|US3491049 *||Oct 13, 1965||Jan 20, 1970||Dow Chemical Co||Low water-loss aqueous cement slurry and method of use|
|US3511314 *||Oct 28, 1968||May 12, 1970||Dow Chemical Co||Cementing composition and well cementing process employing same|
|US3605898 *||Jul 29, 1968||Sep 20, 1971||Dow Chemical Co||Method of drilling and cementing a well using an aqueous hydraulic cement slurry|
|US3877522 *||Nov 6, 1972||Apr 15, 1975||Ici America Inc||Use of radiation-induced polymers in cement slurries|
|US3931096 *||Oct 30, 1974||Jan 6, 1976||Calgon Corporation||Low fluid loss cementing compositions|
|US3943996 *||Jun 27, 1975||Mar 16, 1976||Calgon Corporation||Low fluid loss cementing compositions|
|US3994852 *||Jul 17, 1975||Nov 30, 1976||Calgon Corporation||Low fluid loss cementing compositions containing polyvinylpyrrolidone-polyacrylamide triblock polymers and their use|
|US4015991 *||May 10, 1976||Apr 5, 1977||Calgon Corporation||Low fluid loss cementing compositions containing hydrolyzed acrylamide/2-acrylamido-2-methylpropane sulfonic acid derivative copolymers and their use|
|US4235291 *||Oct 16, 1978||Nov 25, 1980||Mobil Oil Corporation||Treating wells to mitigate flow-after-cementing|
|US4258790 *||Jan 24, 1979||Mar 31, 1981||The Western Company Of North America||Well cementing method using low fluid-loss cement slurry|
|US4413681 *||Jun 14, 1982||Nov 8, 1983||Hughes Tool Company||Method of cementing a well bore using a fluid loss additive|
|Citing Patent||Filing date||Publication date||Applicant||Title|
|US4806164 *||Mar 27, 1987||Feb 21, 1989||Halliburton Company||Method of reducing fluid loss in cement compositions|
|US5018906 *||Nov 10, 1988||May 28, 1991||Bonier Sahuc Monique F||Pulverulent product stabilizing soils in place and method of application|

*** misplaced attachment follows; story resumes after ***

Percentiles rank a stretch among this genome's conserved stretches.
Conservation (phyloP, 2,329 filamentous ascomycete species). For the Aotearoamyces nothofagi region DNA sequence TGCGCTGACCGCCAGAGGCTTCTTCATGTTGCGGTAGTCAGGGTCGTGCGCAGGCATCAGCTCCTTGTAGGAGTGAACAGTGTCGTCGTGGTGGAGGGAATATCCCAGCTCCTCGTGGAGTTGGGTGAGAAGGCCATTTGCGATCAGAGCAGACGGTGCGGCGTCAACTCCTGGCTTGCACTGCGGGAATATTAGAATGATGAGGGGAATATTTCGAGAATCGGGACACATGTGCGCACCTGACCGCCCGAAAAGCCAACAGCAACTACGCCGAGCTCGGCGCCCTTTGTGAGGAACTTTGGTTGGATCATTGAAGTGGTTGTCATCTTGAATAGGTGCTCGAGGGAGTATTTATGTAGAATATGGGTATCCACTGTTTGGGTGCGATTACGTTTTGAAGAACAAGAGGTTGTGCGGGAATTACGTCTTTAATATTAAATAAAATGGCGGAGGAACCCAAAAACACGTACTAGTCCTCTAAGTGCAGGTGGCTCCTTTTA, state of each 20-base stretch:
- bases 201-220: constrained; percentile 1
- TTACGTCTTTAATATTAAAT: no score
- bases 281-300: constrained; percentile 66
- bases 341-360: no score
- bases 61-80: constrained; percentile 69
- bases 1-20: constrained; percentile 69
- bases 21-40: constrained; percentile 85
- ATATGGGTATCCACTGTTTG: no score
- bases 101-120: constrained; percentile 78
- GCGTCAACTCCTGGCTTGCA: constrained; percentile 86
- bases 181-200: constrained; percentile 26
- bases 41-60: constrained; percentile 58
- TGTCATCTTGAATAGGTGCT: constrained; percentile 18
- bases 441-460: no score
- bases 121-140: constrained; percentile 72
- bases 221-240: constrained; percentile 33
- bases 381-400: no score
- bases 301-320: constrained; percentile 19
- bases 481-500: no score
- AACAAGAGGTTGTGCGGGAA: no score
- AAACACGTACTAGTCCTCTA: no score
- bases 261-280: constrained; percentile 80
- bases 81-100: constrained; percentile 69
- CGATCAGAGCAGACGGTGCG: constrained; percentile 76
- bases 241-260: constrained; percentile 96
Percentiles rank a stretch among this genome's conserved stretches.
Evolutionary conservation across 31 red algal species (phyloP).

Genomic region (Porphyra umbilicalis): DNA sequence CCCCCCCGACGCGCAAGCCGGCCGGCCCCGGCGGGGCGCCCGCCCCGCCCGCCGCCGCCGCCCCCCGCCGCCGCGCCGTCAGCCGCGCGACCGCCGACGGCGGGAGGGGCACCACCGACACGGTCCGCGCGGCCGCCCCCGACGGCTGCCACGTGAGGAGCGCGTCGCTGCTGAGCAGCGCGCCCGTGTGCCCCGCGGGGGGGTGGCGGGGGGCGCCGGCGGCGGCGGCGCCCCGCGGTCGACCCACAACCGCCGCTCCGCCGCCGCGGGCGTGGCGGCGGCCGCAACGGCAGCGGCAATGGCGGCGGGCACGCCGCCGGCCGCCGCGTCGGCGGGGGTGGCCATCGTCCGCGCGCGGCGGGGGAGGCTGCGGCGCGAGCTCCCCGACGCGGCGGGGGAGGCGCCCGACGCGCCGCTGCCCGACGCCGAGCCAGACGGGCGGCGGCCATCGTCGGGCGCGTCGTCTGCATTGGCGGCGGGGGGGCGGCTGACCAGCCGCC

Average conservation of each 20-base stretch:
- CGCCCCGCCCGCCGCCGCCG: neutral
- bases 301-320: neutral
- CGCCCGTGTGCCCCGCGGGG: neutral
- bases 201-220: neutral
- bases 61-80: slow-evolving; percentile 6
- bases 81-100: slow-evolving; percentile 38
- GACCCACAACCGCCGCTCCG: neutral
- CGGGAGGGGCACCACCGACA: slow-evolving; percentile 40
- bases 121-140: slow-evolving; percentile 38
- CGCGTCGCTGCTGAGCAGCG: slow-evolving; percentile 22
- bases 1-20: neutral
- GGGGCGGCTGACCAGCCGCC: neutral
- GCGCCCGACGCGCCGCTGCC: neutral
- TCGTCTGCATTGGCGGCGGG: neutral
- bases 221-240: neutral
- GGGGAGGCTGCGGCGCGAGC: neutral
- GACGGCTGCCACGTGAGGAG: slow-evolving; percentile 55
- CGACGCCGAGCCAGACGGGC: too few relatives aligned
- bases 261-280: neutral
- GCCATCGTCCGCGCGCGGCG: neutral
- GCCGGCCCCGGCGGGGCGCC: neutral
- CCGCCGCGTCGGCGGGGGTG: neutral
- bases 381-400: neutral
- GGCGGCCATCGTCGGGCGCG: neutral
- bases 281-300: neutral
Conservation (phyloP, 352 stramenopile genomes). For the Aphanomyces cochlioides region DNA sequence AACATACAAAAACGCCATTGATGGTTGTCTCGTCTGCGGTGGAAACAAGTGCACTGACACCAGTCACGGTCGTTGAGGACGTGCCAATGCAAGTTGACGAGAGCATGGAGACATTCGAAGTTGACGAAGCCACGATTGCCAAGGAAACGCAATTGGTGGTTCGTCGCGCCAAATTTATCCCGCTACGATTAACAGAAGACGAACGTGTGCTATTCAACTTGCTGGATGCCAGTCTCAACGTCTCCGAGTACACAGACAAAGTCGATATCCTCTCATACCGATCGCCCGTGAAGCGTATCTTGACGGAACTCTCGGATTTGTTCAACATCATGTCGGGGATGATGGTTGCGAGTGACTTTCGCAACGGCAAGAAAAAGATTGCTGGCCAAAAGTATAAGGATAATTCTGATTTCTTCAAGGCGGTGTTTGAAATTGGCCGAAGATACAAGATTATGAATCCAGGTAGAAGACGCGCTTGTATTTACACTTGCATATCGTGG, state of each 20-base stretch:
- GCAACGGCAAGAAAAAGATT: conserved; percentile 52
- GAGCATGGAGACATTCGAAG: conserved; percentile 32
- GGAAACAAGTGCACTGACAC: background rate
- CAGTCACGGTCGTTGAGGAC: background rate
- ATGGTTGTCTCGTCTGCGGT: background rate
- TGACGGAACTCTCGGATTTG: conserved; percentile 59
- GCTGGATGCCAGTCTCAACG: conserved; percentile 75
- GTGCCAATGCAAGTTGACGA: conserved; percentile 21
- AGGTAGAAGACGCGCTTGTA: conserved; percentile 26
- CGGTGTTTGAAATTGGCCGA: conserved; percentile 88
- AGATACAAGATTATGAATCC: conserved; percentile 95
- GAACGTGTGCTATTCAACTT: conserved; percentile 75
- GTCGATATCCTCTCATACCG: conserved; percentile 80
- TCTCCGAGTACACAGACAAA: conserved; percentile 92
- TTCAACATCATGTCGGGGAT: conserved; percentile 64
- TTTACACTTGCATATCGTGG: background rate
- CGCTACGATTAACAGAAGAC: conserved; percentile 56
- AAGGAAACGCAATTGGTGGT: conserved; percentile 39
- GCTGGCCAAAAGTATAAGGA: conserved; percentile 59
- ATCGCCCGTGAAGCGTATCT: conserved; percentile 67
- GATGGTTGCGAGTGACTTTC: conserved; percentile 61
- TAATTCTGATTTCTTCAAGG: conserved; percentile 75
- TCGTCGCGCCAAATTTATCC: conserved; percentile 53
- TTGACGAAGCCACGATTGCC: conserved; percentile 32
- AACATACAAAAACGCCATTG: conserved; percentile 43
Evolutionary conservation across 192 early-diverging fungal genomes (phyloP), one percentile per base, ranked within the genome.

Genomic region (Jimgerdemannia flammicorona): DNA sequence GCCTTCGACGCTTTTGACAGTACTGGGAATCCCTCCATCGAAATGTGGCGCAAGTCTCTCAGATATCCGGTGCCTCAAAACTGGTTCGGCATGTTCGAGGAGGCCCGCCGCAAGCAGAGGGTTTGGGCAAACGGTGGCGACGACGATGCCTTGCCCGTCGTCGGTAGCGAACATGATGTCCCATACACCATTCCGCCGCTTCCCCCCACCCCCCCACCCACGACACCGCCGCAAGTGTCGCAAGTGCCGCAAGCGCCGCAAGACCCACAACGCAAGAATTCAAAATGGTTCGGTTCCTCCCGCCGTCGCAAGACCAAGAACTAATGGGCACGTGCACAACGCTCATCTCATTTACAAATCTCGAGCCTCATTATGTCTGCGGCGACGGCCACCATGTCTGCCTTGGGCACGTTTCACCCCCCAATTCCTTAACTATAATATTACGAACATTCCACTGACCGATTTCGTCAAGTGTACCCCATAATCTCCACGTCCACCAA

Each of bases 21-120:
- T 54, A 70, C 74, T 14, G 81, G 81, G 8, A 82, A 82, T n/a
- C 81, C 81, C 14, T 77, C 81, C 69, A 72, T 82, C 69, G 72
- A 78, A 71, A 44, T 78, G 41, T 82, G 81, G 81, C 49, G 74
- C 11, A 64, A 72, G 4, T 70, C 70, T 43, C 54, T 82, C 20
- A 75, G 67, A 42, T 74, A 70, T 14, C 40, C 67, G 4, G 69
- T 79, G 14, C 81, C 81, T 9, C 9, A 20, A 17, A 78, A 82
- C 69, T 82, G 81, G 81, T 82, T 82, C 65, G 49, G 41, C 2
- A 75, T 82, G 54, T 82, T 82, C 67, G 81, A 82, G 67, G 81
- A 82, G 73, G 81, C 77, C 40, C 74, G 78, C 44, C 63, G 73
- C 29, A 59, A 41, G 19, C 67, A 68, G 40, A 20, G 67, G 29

|US5228915 *||Nov 23, 1992||Jul 20, 1993||Basf Corporation||Fluid loss control additives for oil well cementing compositions|
|US5988279 *||Nov 5, 1997||Nov 23, 1999||Fritz Industries, Inc.||Method for control of fluid loss and gas migration in well cementing|
|US6085840 *||Jun 5, 1998||Jul 11, 2000||Fritz Industries, Inc.||Method for control of liquid loss and gas migration in well cementing|
|US6089318 *||Aug 11, 1999||Jul 18, 2000||Fritz Industries, Inc.||Method for control of fluid loss and gas migration in well cementing|
|US6136935 *||Aug 12, 1999||Oct 24, 2000||Fritz Industries, Inc.||Method for control of fluid loss and gas migration in well cementing|
|US8143198 *||Aug 25, 2009||Mar 27, 2012||Hallilburton Energy Services Inc.||Radiation-induced triggering for set-on-command compositions|
|US20110054068 *||Aug 25, 2009||Mar 3, 2011||Lewis Samuel J||Radiation-Induced Triggering for Set-On-Command Compositions|
|EP0633390A1 *||Jul 1, 1994||Jan 11, 1995||Halliburton Company||Set retarding cement additive|
|U.S. Classification||166/293, 524/5, 166/295, 523/130|
|International Classification||C04B24/16, C09K8/487, C04B28/02, C04B24/26, C09K8/46|
|Cooperative Classification||C04B24/16, C09K8/487, C04B28/02, C09K8/46, C04B2103/46, C04B24/26|
|European Classification||C09K8/46, C04B24/16, C04B24/26, C04B28/02, C09K8/487|
|Apr 9, 1985||AS||Assignment|
Owner name: HUGHES TOOL COMPANY P.O. BOX 2539 HOUSTON, TX 770
Free format text: ASSIGNMENT OF ASSIGNORS INTEREST.;ASSIGNOR:MC KENZIE, LEE F.;REEL/FRAME:004391/0413
Effective date: 19841119
|Apr 19, 1985||AS||Assignment|
Owner name: HUGHES TOOL COMPANY P.O. BOX 2539 HOUSTON, TX 770
Free format text: ASSIGNMENT OF ASSIGNORS INTEREST.;ASSIGNORS:REESE, DYKE W.;PACE, RAY S.;MC KENZIE, LEE F.;REEL/FRAME:004391/0431
Effective date: 19841205
Owner name: HUGHS TOOL COMPANY P.O. BOX 2539 HOUSTON, TX 7700
Free format text: ASSIGNMENT OF ASSIGNORS INTEREST.;ASSIGNORS:REESE, DYKE W.;PACE, RAY S.;MC KENZIE, LEE F.;REEL/FRAME:004391/0433
Effective date: 19841029
|Aug 8, 1988||AS||Assignment|
Owner name: BAKER HUGHES INCORPORATED, TEXAS
Free format text: ASSIGNMENT OF ASSIGNORS INTEREST.;ASSIGNOR:HUGHES TOOL COMPANY;REEL/FRAME:005050/0861
Effective date: 19880609
|Mar 22, 1990||FPAY||Fee payment|
Year of fee payment: 4
|Mar 22, 1990||SULP||Surcharge for late payment|
|Sep 25, 1991||AS||Assignment|
Owner name: BJ SERVICES COMPANY, TEXAS
Free format text: ASSIGNMENT OF ASSIGNORS INTEREST.;ASSIGNOR:BAKER HUGHES INCORPORATED;REEL/FRAME:005852/0291
Effective date: 19900723
|Apr 19, 1994||REMI||Maintenance fee reminder mailed|
|Sep 11, 1994||LAPS||Lapse for failure to pay maintenance fees|
|Nov 22, 1994||FP||Expired due to failure to pay maintenance fee|
Effective date: 19940914